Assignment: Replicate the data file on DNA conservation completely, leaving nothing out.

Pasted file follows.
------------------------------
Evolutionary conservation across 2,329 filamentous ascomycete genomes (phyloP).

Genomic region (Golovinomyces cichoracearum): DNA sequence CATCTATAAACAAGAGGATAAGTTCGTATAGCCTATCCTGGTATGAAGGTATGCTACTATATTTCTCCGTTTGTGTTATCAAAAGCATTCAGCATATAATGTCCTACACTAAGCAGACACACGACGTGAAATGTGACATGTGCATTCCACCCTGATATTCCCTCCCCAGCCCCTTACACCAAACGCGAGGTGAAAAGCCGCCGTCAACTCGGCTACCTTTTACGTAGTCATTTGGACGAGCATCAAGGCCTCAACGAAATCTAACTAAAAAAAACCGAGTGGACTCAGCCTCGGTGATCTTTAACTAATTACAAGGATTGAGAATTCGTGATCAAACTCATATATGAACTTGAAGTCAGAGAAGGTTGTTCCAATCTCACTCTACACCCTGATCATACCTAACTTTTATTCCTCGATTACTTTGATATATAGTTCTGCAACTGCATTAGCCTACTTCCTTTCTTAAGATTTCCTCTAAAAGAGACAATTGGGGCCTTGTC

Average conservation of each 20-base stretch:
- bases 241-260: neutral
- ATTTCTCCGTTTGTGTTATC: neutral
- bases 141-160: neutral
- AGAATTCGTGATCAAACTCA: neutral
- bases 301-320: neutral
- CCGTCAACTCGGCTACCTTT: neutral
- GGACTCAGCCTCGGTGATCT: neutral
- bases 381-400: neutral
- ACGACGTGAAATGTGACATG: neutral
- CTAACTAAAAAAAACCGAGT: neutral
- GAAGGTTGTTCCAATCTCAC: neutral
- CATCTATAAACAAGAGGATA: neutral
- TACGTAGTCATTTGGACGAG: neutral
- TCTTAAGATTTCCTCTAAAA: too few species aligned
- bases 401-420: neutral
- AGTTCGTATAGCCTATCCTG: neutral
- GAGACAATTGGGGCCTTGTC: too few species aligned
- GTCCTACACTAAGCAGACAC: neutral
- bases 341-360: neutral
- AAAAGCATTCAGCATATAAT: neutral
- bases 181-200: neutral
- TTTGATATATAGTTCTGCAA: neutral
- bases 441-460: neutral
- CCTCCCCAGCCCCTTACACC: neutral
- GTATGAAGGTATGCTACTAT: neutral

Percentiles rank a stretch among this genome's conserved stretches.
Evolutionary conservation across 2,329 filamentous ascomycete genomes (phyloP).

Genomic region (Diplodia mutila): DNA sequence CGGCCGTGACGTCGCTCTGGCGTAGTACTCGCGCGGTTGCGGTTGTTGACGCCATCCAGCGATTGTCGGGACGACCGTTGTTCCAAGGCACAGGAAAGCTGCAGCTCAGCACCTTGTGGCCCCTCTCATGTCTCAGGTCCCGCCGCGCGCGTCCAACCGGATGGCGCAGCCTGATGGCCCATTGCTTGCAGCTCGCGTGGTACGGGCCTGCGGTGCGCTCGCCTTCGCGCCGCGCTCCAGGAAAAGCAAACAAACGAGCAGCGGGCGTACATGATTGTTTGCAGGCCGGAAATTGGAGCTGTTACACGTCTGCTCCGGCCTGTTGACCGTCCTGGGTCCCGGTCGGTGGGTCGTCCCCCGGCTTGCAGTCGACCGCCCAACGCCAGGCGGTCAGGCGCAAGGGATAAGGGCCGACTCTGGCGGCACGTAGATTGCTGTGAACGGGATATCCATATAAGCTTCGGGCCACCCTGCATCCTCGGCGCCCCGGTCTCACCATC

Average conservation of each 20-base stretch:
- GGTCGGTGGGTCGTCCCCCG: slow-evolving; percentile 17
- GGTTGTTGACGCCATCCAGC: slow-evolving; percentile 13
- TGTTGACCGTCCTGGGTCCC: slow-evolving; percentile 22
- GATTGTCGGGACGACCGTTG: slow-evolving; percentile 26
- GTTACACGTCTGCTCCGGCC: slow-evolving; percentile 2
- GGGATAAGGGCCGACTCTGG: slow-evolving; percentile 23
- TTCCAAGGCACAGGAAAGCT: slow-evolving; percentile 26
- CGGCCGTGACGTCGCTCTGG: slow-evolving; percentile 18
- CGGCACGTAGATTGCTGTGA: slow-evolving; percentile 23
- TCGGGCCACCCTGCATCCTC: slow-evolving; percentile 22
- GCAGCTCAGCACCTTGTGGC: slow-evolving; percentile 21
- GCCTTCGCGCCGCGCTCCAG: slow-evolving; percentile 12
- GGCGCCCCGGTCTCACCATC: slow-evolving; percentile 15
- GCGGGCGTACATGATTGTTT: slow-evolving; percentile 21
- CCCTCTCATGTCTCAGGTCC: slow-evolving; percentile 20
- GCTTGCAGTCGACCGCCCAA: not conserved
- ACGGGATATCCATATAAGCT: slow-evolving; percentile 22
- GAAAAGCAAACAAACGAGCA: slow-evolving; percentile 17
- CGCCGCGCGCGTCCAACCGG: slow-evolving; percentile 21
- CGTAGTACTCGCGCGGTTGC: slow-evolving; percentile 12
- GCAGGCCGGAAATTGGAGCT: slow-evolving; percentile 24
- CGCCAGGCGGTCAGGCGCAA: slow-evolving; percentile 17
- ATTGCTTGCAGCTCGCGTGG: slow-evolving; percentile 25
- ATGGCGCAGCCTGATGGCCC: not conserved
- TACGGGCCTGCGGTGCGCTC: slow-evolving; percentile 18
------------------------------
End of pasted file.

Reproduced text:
Evolutionary conservation across 2,329 filamentous ascomycete genomes (phyloP).

Genomic region (Golovinomyces cichoracearum): DNA sequence CATCTATAAACAAGAGGATAAGTTCGTATAGCCTATCCTGGTATGAAGGTATGCTACTATATTTCTCCGTTTGTGTTATCAAAAGCATTCAGCATATAATGTCCTACACTAAGCAGACACACGACGTGAAATGTGACATGTGCATTCCACCCTGATATTCCCTCCCCAGCCCCTTACACCAAACGCGAGGTGAAAAGCCGCCGTCAACTCGGCTACCTTTTACGTAGTCATTTGGACGAGCATCAAGGCCTCAACGAAATCTAACTAAAAAAAACCGAGTGGACTCAGCCTCGGTGATCTTTAACTAATTACAAGGATTGAGAATTCGTGATCAAACTCATATATGAACTTGAAGTCAGAGAAGGTTGTTCCAATCTCACTCTACACCCTGATCATACCTAACTTTTATTCCTCGATTACTTTGATATATAGTTCTGCAACTGCATTAGCCTACTTCCTTTCTTAAGATTTCCTCTAAAAGAGACAATTGGGGCCTTGTC

Average conservation of each 20-base stretch:
- bases 241-260: neutral
- ATTTCTCCGTTTGTGTTATC: neutral
- bases 141-160: neutral
- AGAATTCGTGATCAAACTCA: neutral
- bases 301-320: neutral
- CCGTCAACTCGGCTACCTTT: neutral
- GGACTCAGCCTCGGTGATCT: neutral
- bases 381-400: neutral
- ACGACGTGAAATGTGACATG: neutral
- CTAACTAAAAAAAACCGAGT: neutral
- GAAGGTTGTTCCAATCTCAC: neutral
- CATCTATAAACAAGAGGATA: neutral
- TACGTAGTCATTTGGACGAG: neutral
- TCTTAAGATTTCCTCTAAAA: too few species aligned
- bases 401-420: neutral
- AGTTCGTATAGCCTATCCTG: neutral
- GAGACAATTGGGGCCTTGTC: too few species aligned
- GTCCTACACTAAGCAGACAC: neutral
- bases 341-360: neutral
- AAAAGCATTCAGCATATAAT: neutral
- bases 181-200: neutral
- TTTGATATATAGTTCTGCAA: neutral
- bases 441-460: neutral
- CCTCCCCAGCCCCTTACACC: neutral
- GTATGAAGGTATGCTACTAT: neutral

Percentiles rank a stretch among this genome's conserved stretches.
Evolutionary conservation across 2,329 filamentous ascomycete genomes (phyloP).

Genomic region (Diplodia mutila): DNA sequence CGGCCGTGACGTCGCTCTGGCGTAGTACTCGCGCGGTTGCGGTTGTTGACGCCATCCAGCGATTGTCGGGACGACCGTTGTTCCAAGGCACAGGAAAGCTGCAGCTCAGCACCTTGTGGCCCCTCTCATGTCTCAGGTCCCGCCGCGCGCGTCCAACCGGATGGCGCAGCCTGATGGCCCATTGCTTGCAGCTCGCGTGGTACGGGCCTGCGGTGCGCTCGCCTTCGCGCCGCGCTCCAGGAAAAGCAAACAAACGAGCAGCGGGCGTACATGATTGTTTGCAGGCCGGAAATTGGAGCTGTTACACGTCTGCTCCGGCCTGTTGACCGTCCTGGGTCCCGGTCGGTGGGTCGTCCCCCGGCTTGCAGTCGACCGCCCAACGCCAGGCGGTCAGGCGCAAGGGATAAGGGCCGACTCTGGCGGCACGTAGATTGCTGTGAACGGGATATCCATATAAGCTTCGGGCCACCCTGCATCCTCGGCGCCCCGGTCTCACCATC

Average conservation of each 20-base stretch:
- GGTCGGTGGGTCGTCCCCCG: slow-evolving; percentile 17
- GGTTGTTGACGCCATCCAGC: slow-evolving; percentile 13
- TGTTGACCGTCCTGGGTCCC: slow-evolving; percentile 22
- GATTGTCGGGACGACCGTTG: slow-evolving; percentile 26
- GTTACACGTCTGCTCCGGCC: slow-evolving; percentile 2
- GGGATAAGGGCCGACTCTGG: slow-evolving; percentile 23
- TTCCAAGGCACAGGAAAGCT: slow-evolving; percentile 26
- CGGCCGTGACGTCGCTCTGG: slow-evolving; percentile 18
- CGGCACGTAGATTGCTGTGA: slow-evolving; percentile 23
- TCGGGCCACCCTGCATCCTC: slow-evolving; percentile 22
- GCAGCTCAGCACCTTGTGGC: slow-evolving; percentile 21
- GCCTTCGCGCCGCGCTCCAG: slow-evolving; percentile 12
- GGCGCCCCGGTCTCACCATC: slow-evolving; percentile 15
- GCGGGCGTACATGATTGTTT: slow-evolving; percentile 21
- CCCTCTCATGTCTCAGGTCC: slow-evolving; percentile 20
- GCTTGCAGTCGACCGCCCAA: not conserved
- ACGGGATATCCATATAAGCT: slow-evolving; percentile 22
- GAAAAGCAAACAAACGAGCA: slow-evolving; percentile 17
- CGCCGCGCGCGTCCAACCGG: slow-evolving; percentile 21
- CGTAGTACTCGCGCGGTTGC: slow-evolving; percentile 12
- GCAGGCCGGAAATTGGAGCT: slow-evolving; percentile 24
- CGCCAGGCGGTCAGGCGCAA: slow-evolving; percentile 17
- ATTGCTTGCAGCTCGCGTGG: slow-evolving; percentile 25
- ATGGCGCAGCCTGATGGCCC: not conserved
- TACGGGCCTGCGGTGCGCTC: slow-evolving; percentile 18